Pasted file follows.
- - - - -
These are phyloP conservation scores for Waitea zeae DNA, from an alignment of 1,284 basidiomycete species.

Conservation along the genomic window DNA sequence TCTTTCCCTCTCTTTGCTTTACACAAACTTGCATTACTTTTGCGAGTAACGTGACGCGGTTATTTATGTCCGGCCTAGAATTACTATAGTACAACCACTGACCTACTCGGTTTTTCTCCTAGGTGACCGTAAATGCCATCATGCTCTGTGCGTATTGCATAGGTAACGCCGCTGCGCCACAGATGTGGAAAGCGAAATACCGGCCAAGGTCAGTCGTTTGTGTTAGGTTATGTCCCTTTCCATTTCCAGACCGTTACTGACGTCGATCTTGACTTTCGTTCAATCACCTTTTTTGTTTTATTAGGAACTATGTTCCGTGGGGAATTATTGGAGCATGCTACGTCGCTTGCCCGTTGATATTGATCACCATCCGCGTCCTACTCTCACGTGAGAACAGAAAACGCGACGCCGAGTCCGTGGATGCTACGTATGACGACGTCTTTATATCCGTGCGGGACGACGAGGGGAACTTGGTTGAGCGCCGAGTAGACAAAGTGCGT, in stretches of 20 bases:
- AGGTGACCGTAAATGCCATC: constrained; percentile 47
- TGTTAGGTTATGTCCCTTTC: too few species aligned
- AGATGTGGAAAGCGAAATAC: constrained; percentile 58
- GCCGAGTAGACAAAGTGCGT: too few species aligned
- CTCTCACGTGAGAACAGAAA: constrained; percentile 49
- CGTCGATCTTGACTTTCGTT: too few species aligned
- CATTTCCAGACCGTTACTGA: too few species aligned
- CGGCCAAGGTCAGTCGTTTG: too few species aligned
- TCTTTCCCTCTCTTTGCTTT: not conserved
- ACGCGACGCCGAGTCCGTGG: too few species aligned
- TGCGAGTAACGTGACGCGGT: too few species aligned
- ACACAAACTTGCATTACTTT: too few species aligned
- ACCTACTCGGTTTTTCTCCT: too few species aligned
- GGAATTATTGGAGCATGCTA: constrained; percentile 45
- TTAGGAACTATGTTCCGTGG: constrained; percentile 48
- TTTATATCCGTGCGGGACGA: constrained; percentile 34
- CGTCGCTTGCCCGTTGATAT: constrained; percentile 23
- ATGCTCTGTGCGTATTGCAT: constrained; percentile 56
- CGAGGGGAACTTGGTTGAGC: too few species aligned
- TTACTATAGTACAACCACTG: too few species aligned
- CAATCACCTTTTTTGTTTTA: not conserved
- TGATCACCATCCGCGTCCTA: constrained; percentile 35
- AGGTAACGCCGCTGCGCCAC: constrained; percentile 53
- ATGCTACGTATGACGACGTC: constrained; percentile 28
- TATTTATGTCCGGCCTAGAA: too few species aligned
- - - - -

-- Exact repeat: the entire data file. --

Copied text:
These are phyloP conservation scores for Waitea zeae DNA, from an alignment of 1,284 basidiomycete species.

Conservation along the genomic window DNA sequence TCTTTCCCTCTCTTTGCTTTACACAAACTTGCATTACTTTTGCGAGTAACGTGACGCGGTTATTTATGTCCGGCCTAGAATTACTATAGTACAACCACTGACCTACTCGGTTTTTCTCCTAGGTGACCGTAAATGCCATCATGCTCTGTGCGTATTGCATAGGTAACGCCGCTGCGCCACAGATGTGGAAAGCGAAATACCGGCCAAGGTCAGTCGTTTGTGTTAGGTTATGTCCCTTTCCATTTCCAGACCGTTACTGACGTCGATCTTGACTTTCGTTCAATCACCTTTTTTGTTTTATTAGGAACTATGTTCCGTGGGGAATTATTGGAGCATGCTACGTCGCTTGCCCGTTGATATTGATCACCATCCGCGTCCTACTCTCACGTGAGAACAGAAAACGCGACGCCGAGTCCGTGGATGCTACGTATGACGACGTCTTTATATCCGTGCGGGACGACGAGGGGAACTTGGTTGAGCGCCGAGTAGACAAAGTGCGT, in stretches of 20 bases:
- AGGTGACCGTAAATGCCATC: constrained; percentile 47
- TGTTAGGTTATGTCCCTTTC: too few species aligned
- AGATGTGGAAAGCGAAATAC: constrained; percentile 58
- GCCGAGTAGACAAAGTGCGT: too few species aligned
- CTCTCACGTGAGAACAGAAA: constrained; percentile 49
- CGTCGATCTTGACTTTCGTT: too few species aligned
- CATTTCCAGACCGTTACTGA: too few species aligned
- CGGCCAAGGTCAGTCGTTTG: too few species aligned
- TCTTTCCCTCTCTTTGCTTT: not conserved
- ACGCGACGCCGAGTCCGTGG: too few species aligned
- TGCGAGTAACGTGACGCGGT: too few species aligned
- ACACAAACTTGCATTACTTT: too few species aligned
- ACCTACTCGGTTTTTCTCCT: too few species aligned
- GGAATTATTGGAGCATGCTA: constrained; percentile 45
- TTAGGAACTATGTTCCGTGG: constrained; percentile 48
- TTTATATCCGTGCGGGACGA: constrained; percentile 34
- CGTCGCTTGCCCGTTGATAT: constrained; percentile 23
- ATGCTCTGTGCGTATTGCAT: constrained; percentile 56
- CGAGGGGAACTTGGTTGAGC: too few species aligned
- TTACTATAGTACAACCACTG: too few species aligned
- CAATCACCTTTTTTGTTTTA: not conserved
- TGATCACCATCCGCGTCCTA: constrained; percentile 35
- AGGTAACGCCGCTGCGCCAC: constrained; percentile 53
- ATGCTACGTATGACGACGTC: constrained; percentile 28
- TATTTATGTCCGGCCTAGAA: too few species aligned